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Top Questions and Answers: LGBT Family Building

written in partnership with Southern California Reproductive Center
March 7, 2014

Increasingly, LGBT women and men are having biological families. We spoke with the doctors at Southern California Reproductive Center, to get answers to top questions on how to get started building your family if you are in a same sex relationship, are transgendered, or have a transgendered partner.

How would you define a LGBT-friendly fertility center?
Dr. Shahin Ghadir: An LGBT friendly fertility center is one that understands the special needs and circumstances of an LGBT couple and has the appropriate individuals addressing all these issues. Also, it entails a caring doctor that treats patient with respect and listens to their concerns and needs.

How can patients find a fertility center that is LGBT-friendly?
Dr. Carrie Wambach: Patients want to seek out a fertility clinic with a lot of experience. If
many same sex couples are using one particular clinic, it¹’s a good indication that clinic is LGBT-friendly. Patients will also benefit from finding a clinic that has excellent third party resources, who will help coordinate and guide a couple though donor sperm, donor egg and surrogate services.

What can a lesbian patient/couple expect during a consultation regarding insemination with donor sperm?
Dr. Wendy Chang: Based on a thorough review of her past medical, gynecological and surgical history, the patient will first undergo appropriate testing. This usually consists of blood tests and ultrasound for hormonal status and ovarian function, as well as a procedure to assess the normalcy of the uterus and fallopian tubes. Early in the process, patients will also be asked to select a sperm source. This may be a close friend who is devoted to sharing the pregnancy journey, or an anonymous donor selected from a reputable cryobank. The initial consultation will include a discussion on how to best select and screen potential sperm donors. Her age, ovarian and sperm function and test results will help determine the best options: this may range from simple insemination to in vitro fertilization (IVF). Ultimately, the final treatment decision will be tailored towards each individual patient.

What can a gay male/couple expect during a consultation regarding using a gestational carrier with donor egg?
Dr. Hal Danzer: The consultation will begin with the physician (Reproductive Endocrinologist) reviewing the couples’ medical history and asking what specific qualities the couple would like the egg donor and surrogate to have. The physician will also discuss the range of genetic testing that can be done on the egg donor, as well as the genetic testing that can be utilized on the embryo, before it is implanted into their surrogate. Testing is also available to determine gender, should the couple prefer to parent one gender in particular. The physician will also explain the unique technology available at Southern California Reproductive Center, so that the couple can understand and appreciate the notable advantages of using state-of-the-art technology when nurturing an embryo in vitro. These technologies greatly assist the process to select embryos with the highest rates of implantation potential, and only a single transferred embryo is required in most situations. As a result, multiple births can be avoided, should they not be desired by the couple.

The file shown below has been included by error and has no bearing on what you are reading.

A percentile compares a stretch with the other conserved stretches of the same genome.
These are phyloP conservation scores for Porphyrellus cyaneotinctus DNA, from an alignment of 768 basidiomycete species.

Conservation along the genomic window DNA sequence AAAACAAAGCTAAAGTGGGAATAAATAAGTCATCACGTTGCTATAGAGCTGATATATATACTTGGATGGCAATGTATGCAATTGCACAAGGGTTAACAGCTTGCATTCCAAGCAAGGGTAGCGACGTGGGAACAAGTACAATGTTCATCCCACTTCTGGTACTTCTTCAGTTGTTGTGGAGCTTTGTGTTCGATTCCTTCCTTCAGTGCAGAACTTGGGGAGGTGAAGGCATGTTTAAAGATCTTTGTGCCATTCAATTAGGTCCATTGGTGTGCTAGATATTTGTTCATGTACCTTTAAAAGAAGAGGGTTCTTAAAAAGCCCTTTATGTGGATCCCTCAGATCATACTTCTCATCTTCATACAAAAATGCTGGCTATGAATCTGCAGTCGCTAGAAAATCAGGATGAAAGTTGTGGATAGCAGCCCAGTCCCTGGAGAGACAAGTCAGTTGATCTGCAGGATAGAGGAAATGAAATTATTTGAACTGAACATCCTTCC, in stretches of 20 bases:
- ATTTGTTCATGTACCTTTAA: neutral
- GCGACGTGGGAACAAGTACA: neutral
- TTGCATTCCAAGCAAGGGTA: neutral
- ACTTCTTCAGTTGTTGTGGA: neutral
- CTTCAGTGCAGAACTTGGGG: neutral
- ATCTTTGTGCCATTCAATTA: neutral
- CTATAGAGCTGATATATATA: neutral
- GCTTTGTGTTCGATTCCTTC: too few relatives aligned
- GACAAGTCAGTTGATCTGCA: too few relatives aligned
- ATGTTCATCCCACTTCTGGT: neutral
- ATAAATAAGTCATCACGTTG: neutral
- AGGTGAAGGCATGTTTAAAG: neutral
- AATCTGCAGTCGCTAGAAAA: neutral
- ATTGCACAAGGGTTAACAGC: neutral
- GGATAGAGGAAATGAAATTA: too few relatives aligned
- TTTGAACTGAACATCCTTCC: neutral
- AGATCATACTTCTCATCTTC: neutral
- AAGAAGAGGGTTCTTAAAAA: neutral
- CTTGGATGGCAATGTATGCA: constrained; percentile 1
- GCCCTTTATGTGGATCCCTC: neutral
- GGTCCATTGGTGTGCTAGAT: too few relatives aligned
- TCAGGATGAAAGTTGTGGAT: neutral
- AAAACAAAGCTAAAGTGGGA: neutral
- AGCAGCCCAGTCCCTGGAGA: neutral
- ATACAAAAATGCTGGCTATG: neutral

Can transgendered women and men have biological children?
Dr. Mark Surrey: In the case of female to male transgendered individuals, there are options for fertility preservation, allowing you to have biological children:

  • If you have not undergone testosterone therapy or surgery, your eggs may be frozen, or fertilized with the sperm of a male partner or sperm donor, and the resulting embryos may be frozen for later use.
  • If hormone treatment has been initiated, it might be an option to halt treatment to allow egg production to restart, and then freeze the eggs, or fertilize them with the sperm of a male partner or sperm donor, and freeze the resulting embryos.

In the case of male to female transgender individuals, there are options for fertility preservation, allowing you to have biological children:

  • If hormone therapy or surgery has not yet taken place, you may bank your sperm.
  • If hormone treatment has been initiated, it might be an option to halt treatment to allow sperm production to restart, and then freeze the sperm.
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